Saints Preserve Us

I’m so in love with this Australian soap opera/drama All Saints that I may end up writing a whole series of articles on it. For a country that condemned its most famous feminist, Germaine Greer, it’s done a damn good job of making a TV series where the women are as ballsy and independent as the men – and the men often come across as less mature, more damaged, less entitled then the women. Actually, Australia tends to do quite a good job when it comes to the portrayal of women in television (scripted, at least – don’t get me started on Sandra Sully) that I may do a series of articles on Blue Heelers and Macleod’s Daughters, too.

AS is, I guess, the Australian version of ER (I never watched the show myself), following the lives of doctors and nurses in a ER ward (it used to be set in a palliative care ward; a couple of years ago Kerry Stokes decided the ratings sucked and ordered it frenzied up). There’s a line I love which I’ll have to paraphrase since I don’t have the manuscript, but basically, a patient is being treated by two female doctors and overseen by a male nurse. One of the doctors says something like “˜It’s a sign of the times when a man gets treated by two female doctors and a male nurse’. This is the standard set by All Saints; anything men can do, women can do at least equally as well, and don’t you go forgetting it. The female doctors work out the illnesses behind symptoms as competently as the males; the male nurses are as sympathetic (or as apathetic) as the females. And everyone has the same hassles with outside relationships; they’re difficult, especially given the stresses and hours that go with working the ER ward. But the men do not have stay-at-home wives and girlfriends who, well, stay at home and reward their men at the end of the day despite months and years of neglect. They often leave, something I would think was far more realistic is such a line of work.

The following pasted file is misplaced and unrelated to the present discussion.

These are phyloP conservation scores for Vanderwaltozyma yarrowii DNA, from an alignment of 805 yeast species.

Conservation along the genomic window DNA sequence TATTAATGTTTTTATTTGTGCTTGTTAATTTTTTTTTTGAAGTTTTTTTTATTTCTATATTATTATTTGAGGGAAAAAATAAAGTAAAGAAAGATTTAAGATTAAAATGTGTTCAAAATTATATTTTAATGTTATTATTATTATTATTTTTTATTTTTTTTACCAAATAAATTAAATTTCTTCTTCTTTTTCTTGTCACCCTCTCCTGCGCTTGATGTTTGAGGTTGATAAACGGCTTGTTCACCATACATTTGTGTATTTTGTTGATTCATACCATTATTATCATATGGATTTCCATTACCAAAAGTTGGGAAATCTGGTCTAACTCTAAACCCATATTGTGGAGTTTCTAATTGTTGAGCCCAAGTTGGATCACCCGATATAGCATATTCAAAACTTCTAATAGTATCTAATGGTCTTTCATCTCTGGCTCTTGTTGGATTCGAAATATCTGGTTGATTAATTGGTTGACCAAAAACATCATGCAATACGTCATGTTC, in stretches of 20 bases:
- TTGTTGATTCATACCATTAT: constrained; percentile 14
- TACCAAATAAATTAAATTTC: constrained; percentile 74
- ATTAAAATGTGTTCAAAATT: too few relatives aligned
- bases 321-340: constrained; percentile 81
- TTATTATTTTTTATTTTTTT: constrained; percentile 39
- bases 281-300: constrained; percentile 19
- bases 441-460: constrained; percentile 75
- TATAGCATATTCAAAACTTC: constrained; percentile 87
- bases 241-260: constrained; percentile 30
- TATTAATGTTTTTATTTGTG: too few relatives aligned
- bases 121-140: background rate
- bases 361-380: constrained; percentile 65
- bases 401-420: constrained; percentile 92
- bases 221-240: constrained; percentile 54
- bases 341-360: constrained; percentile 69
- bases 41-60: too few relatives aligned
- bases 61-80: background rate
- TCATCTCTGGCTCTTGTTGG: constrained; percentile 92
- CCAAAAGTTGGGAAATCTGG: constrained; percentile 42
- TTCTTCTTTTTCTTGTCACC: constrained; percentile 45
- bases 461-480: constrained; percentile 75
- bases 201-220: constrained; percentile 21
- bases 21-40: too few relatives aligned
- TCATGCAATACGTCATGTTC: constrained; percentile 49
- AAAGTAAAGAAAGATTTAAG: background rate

And when relationships at work flourish (something I would think quite common, given the hours and line of work) it’s not a case of the women waiting for the men to call and simpering when they do. They’re just as aggressive as the men, and give the men hell when they treat them casually.

Which brings me to the episode I’m reviewing.

In it, an older female lesbian doctor and her best friend’s boyfriend get dumped by their girlfriends on the same day. They go out for (several) pity drinks, have drunken sex, and she gets pregnant, because I would assume lesbians don’t really worry about contraception. And what does she tell him? She’s keeping the baby, and he can do what he likes about it.

She’s not after a relationship (she doesn’t even swing that way – and even if she did, she’s too independent to go grovelling for a relationship because she’s pregnant). She’s more experienced and more senior to him (she’s in her mid-thirties; he’s in his mid-twenties, which puts him just graduated from university, by my calculations) so we can assume she makes more money then him; she doesn’t need his. He doesn’t even have to tell his newly-reconciled girlfriend about it. Basically, he can walk away. She is too secure both financially and emotionally to make him do anything.

Eventually he realises, through no more pressure than his own sense of obligation and paternal instinct, that he wants to be part of his child’s life, and he steps up to the bat. I couldn’t help but wonder if society as a whole was like this – that women were financially and emotionally independent from men – that we would get far more men taking up the obligations of parenthood of their own free will. Given the stereotype of the I’m-pregnant-I’ll-put-the-screws-on-my-boyfriend-to-marry-me, I thought this was a remarkably progressive storyline to execute.